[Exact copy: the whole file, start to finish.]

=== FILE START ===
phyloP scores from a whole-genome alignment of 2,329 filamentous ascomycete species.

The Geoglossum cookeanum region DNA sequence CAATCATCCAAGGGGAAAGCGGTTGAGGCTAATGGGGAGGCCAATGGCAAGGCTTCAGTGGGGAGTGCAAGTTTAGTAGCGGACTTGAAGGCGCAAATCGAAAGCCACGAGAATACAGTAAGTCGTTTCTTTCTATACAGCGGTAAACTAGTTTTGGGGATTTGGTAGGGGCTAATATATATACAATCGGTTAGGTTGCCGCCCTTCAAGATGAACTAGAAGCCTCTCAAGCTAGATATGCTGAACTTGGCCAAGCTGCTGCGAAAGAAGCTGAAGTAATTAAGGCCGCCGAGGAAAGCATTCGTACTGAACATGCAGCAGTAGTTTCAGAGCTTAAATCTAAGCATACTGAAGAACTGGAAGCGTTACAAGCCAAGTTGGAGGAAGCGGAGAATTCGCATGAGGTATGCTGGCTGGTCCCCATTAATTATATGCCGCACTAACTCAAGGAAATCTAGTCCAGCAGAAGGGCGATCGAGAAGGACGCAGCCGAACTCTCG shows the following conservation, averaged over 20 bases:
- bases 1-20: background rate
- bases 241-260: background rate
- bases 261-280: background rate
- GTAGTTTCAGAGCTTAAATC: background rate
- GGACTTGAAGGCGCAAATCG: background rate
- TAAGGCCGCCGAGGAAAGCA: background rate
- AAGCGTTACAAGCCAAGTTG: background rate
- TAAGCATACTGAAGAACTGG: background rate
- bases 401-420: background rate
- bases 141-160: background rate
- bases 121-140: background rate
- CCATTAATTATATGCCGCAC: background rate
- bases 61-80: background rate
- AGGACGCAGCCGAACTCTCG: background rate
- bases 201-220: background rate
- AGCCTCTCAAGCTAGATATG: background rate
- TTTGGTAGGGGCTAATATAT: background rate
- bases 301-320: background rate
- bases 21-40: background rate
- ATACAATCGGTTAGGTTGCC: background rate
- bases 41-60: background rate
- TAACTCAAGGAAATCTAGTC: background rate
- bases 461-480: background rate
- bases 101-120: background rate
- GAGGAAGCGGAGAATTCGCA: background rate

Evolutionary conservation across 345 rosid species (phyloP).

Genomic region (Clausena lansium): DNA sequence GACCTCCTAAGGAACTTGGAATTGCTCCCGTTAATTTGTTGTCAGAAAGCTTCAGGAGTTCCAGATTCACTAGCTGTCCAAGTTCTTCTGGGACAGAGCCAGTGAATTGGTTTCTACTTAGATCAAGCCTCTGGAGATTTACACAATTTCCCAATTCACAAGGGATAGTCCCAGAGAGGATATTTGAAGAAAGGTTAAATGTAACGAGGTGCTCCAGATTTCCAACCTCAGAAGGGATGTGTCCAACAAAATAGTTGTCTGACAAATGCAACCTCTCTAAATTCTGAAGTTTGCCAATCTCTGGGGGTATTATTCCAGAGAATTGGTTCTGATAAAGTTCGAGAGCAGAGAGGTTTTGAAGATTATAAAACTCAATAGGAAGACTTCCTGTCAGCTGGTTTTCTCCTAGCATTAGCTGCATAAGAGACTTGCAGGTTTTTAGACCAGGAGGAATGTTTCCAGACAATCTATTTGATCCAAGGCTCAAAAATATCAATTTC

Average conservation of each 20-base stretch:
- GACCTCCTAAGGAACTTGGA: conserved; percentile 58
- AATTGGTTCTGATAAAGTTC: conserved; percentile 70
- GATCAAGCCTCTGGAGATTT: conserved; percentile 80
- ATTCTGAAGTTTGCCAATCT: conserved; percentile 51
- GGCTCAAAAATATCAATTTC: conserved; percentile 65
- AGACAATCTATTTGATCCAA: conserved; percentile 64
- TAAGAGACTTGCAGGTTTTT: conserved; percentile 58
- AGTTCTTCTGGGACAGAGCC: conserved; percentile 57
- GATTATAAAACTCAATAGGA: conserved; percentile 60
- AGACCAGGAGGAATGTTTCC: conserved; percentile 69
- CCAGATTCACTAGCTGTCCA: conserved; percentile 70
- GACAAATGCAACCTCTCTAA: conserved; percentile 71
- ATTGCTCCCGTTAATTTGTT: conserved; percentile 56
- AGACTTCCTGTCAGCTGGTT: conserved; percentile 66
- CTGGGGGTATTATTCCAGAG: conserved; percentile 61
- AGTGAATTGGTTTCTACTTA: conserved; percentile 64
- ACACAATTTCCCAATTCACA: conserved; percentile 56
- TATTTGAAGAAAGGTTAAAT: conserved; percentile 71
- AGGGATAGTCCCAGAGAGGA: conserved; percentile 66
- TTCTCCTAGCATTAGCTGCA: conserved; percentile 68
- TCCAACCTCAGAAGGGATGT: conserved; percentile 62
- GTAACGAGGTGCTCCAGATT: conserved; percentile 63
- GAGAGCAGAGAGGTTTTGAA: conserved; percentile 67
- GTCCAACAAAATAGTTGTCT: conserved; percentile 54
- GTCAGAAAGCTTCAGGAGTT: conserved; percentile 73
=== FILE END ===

phyloP scores from a whole-genome alignment of 2,329 filamentous ascomycete species.

The Geoglossum cookeanum region DNA sequence CAATCATCCAAGGGGAAAGCGGTTGAGGCTAATGGGGAGGCCAATGGCAAGGCTTCAGTGGGGAGTGCAAGTTTAGTAGCGGACTTGAAGGCGCAAATCGAAAGCCACGAGAATACAGTAAGTCGTTTCTTTCTATACAGCGGTAAACTAGTTTTGGGGATTTGGTAGGGGCTAATATATATACAATCGGTTAGGTTGCCGCCCTTCAAGATGAACTAGAAGCCTCTCAAGCTAGATATGCTGAACTTGGCCAAGCTGCTGCGAAAGAAGCTGAAGTAATTAAGGCCGCCGAGGAAAGCATTCGTACTGAACATGCAGCAGTAGTTTCAGAGCTTAAATCTAAGCATACTGAAGAACTGGAAGCGTTACAAGCCAAGTTGGAGGAAGCGGAGAATTCGCATGAGGTATGCTGGCTGGTCCCCATTAATTATATGCCGCACTAACTCAAGGAAATCTAGTCCAGCAGAAGGGCGATCGAGAAGGACGCAGCCGAACTCTCG shows the following conservation, averaged over 20 bases:
- bases 1-20: background rate
- bases 241-260: background rate
- bases 261-280: background rate
- GTAGTTTCAGAGCTTAAATC: background rate
- GGACTTGAAGGCGCAAATCG: background rate
- TAAGGCCGCCGAGGAAAGCA: background rate
- AAGCGTTACAAGCCAAGTTG: background rate
- TAAGCATACTGAAGAACTGG: background rate
- bases 401-420: background rate
- bases 141-160: background rate
- bases 121-140: background rate
- CCATTAATTATATGCCGCAC: background rate
- bases 61-80: background rate
- AGGACGCAGCCGAACTCTCG: background rate
- bases 201-220: background rate
- AGCCTCTCAAGCTAGATATG: background rate
- TTTGGTAGGGGCTAATATAT: background rate
- bases 301-320: background rate
- bases 21-40: background rate
- ATACAATCGGTTAGGTTGCC: background rate
- bases 41-60: background rate
- TAACTCAAGGAAATCTAGTC: background rate
- bases 461-480: background rate
- bases 101-120: background rate
- GAGGAAGCGGAGAATTCGCA: background rate

Evolutionary conservation across 345 rosid species (phyloP).

Genomic region (Clausena lansium): DNA sequence GACCTCCTAAGGAACTTGGAATTGCTCCCGTTAATTTGTTGTCAGAAAGCTTCAGGAGTTCCAGATTCACTAGCTGTCCAAGTTCTTCTGGGACAGAGCCAGTGAATTGGTTTCTACTTAGATCAAGCCTCTGGAGATTTACACAATTTCCCAATTCACAAGGGATAGTCCCAGAGAGGATATTTGAAGAAAGGTTAAATGTAACGAGGTGCTCCAGATTTCCAACCTCAGAAGGGATGTGTCCAACAAAATAGTTGTCTGACAAATGCAACCTCTCTAAATTCTGAAGTTTGCCAATCTCTGGGGGTATTATTCCAGAGAATTGGTTCTGATAAAGTTCGAGAGCAGAGAGGTTTTGAAGATTATAAAACTCAATAGGAAGACTTCCTGTCAGCTGGTTTTCTCCTAGCATTAGCTGCATAAGAGACTTGCAGGTTTTTAGACCAGGAGGAATGTTTCCAGACAATCTATTTGATCCAAGGCTCAAAAATATCAATTTC

Average conservation of each 20-base stretch:
- GACCTCCTAAGGAACTTGGA: conserved; percentile 58
- AATTGGTTCTGATAAAGTTC: conserved; percentile 70
- GATCAAGCCTCTGGAGATTT: conserved; percentile 80
- ATTCTGAAGTTTGCCAATCT: conserved; percentile 51
- GGCTCAAAAATATCAATTTC: conserved; percentile 65
- AGACAATCTATTTGATCCAA: conserved; percentile 64
- TAAGAGACTTGCAGGTTTTT: conserved; percentile 58
- AGTTCTTCTGGGACAGAGCC: conserved; percentile 57
- GATTATAAAACTCAATAGGA: conserved; percentile 60
- AGACCAGGAGGAATGTTTCC: conserved; percentile 69
- CCAGATTCACTAGCTGTCCA: conserved; percentile 70
- GACAAATGCAACCTCTCTAA: conserved; percentile 71
- ATTGCTCCCGTTAATTTGTT: conserved; percentile 56
- AGACTTCCTGTCAGCTGGTT: conserved; percentile 66
- CTGGGGGTATTATTCCAGAG: conserved; percentile 61
- AGTGAATTGGTTTCTACTTA: conserved; percentile 64
- ACACAATTTCCCAATTCACA: conserved; percentile 56
- TATTTGAAGAAAGGTTAAAT: conserved; percentile 71
- AGGGATAGTCCCAGAGAGGA: conserved; percentile 66
- TTCTCCTAGCATTAGCTGCA: conserved; percentile 68
- TCCAACCTCAGAAGGGATGT: conserved; percentile 62
- GTAACGAGGTGCTCCAGATT: conserved; percentile 63
- GAGAGCAGAGAGGTTTTGAA: conserved; percentile 67
- GTCCAACAAAATAGTTGTCT: conserved; percentile 54
- GTCAGAAAGCTTCAGGAGTT: conserved; percentile 73